/ Self-identified Republicans over 65 shared nearly seven times more fake articles than other users, but this may be because most of the fake news in 2016 was pro-Trump or anti-Clinton.NurPhoto/Getty Images
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If you‘re convinced your grandparents or crazy old Uncle Larry share a lot more dubious posts on Facebook, your intuition is likely correct. It‘s primarily people over the age of 65, identifying as conservative or Republican, who shared the most fake news articles during the 2016 election, according to published in Science Advances. But the overall number of people who shared fake news at all is actually very low: less than nine percent.
“In that sense, I‘m happy to confirm what everybody thought,” said co-author , a political scientist at Princeton University. “It‘s always nice to have the data to back it up.”
And the age factor holds steady even after accounting for other factors, like political ideology or party affiliation, which surprised Guess and his co-authors. “I might have thought the age finding would be driven by other things, like older people being more likely to be conservative or Republican, but when we account for that, there‘s still an independent effect of age,” he said.
Let‘s take a moment to define “fake news,” since the term is so widely misused these days (deliberately or otherwise). We‘re not talking about news from professional media outlets with facts or a message that tells people something they don‘t want to hear, therefore they lob the term “fake news” to give them a reason to ignore it. Actual fake news is false or misleading information written to resemble a valid news article to fool unwitting readers. The researchers relied on a list of domains put together by Buzzfeed News journalist Craig Silverman, along with lists of stories debunked by fact-checking organizations, to classify links as fake news or not.
“We didn‘t magically foresee that everyone would be talking about online misinformation after the election.”
The study started as a long-planned survey to uncover how people learned about the campaigns and the issues discussed by the candidates via social media. Over the course of the 2016 election, Guess and his collaborators at New York University conducted a panel survey with polling firm YouGov about what people shared on Facebook.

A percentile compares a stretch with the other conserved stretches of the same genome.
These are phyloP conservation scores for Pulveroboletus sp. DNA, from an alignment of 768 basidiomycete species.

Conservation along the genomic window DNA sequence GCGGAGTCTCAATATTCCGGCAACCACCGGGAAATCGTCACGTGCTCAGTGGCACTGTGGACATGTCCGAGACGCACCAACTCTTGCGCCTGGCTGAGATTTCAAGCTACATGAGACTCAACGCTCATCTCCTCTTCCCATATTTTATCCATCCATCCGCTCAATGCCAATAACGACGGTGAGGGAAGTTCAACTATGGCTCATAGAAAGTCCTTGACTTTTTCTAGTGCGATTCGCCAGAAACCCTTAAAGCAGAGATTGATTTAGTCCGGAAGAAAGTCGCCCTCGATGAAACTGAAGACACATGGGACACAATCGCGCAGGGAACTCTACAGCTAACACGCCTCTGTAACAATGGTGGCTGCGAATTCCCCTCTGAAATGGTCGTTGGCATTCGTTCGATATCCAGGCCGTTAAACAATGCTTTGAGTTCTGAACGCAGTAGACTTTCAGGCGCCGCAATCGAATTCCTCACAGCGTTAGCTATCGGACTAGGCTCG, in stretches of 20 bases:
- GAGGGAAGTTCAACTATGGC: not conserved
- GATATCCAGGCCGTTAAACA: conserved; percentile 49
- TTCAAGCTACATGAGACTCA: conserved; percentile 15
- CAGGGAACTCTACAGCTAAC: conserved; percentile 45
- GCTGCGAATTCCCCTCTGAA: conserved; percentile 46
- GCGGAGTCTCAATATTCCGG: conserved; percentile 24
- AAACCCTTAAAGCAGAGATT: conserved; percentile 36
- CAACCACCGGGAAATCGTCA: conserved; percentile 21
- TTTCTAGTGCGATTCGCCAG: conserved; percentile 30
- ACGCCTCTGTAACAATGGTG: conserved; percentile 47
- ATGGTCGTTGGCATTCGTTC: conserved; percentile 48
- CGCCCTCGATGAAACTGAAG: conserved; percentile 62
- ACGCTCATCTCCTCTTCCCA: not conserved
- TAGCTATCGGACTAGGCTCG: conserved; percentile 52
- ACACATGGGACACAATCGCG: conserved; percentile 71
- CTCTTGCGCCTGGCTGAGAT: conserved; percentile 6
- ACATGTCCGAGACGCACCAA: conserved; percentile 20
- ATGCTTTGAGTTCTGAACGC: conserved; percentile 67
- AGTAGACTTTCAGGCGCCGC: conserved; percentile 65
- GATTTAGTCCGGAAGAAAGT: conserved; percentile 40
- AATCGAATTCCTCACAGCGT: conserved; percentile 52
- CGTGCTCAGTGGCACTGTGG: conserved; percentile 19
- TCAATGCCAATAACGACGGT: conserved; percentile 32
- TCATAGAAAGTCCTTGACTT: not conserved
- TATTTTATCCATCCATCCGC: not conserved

“We didn‘t magically foresee that everyone would be talking about online misinformation after the election,” said Guess. “It didn‘t become clear to us until later that we were sitting on a treasure trove [of data] that would help us answer questions about something everyone was talking about.”
Of the 3,500 Facebook users who took the survey, around 1,300, or 44 percent, also agreed to share their personal information with the researchers. That‘s a surprisingly high response rate, but, at the time, according to Guess, privacy concerns surrounding Facebook profiles hadn‘t yet surfaced as a major issue. “I am worried that it might be more difficult to do this kind of research in the future, since concerns about privacy have only increased,” he said. “You want to do good science, and you have this rich data trove, but you also want to protect people‘s privacy.”
/ Histograms of the total number of links to articles on the Web shared by respondents in the sample who identified as Democrats, Republicans, or independents.A. Guess et al.
There has been a media narrative in certain sectors that fake news was rampant during the election and may even have helped influence the outcome. Guess et al. found just the opposite in published last year focusing on the consumption side of the fake news phenomenon, finding that Trump supporters over the age of 60 fake news. The latest study focuses on the articles individuals chose to share during the campaign. But the conclusion aligns nicely with its predecessor.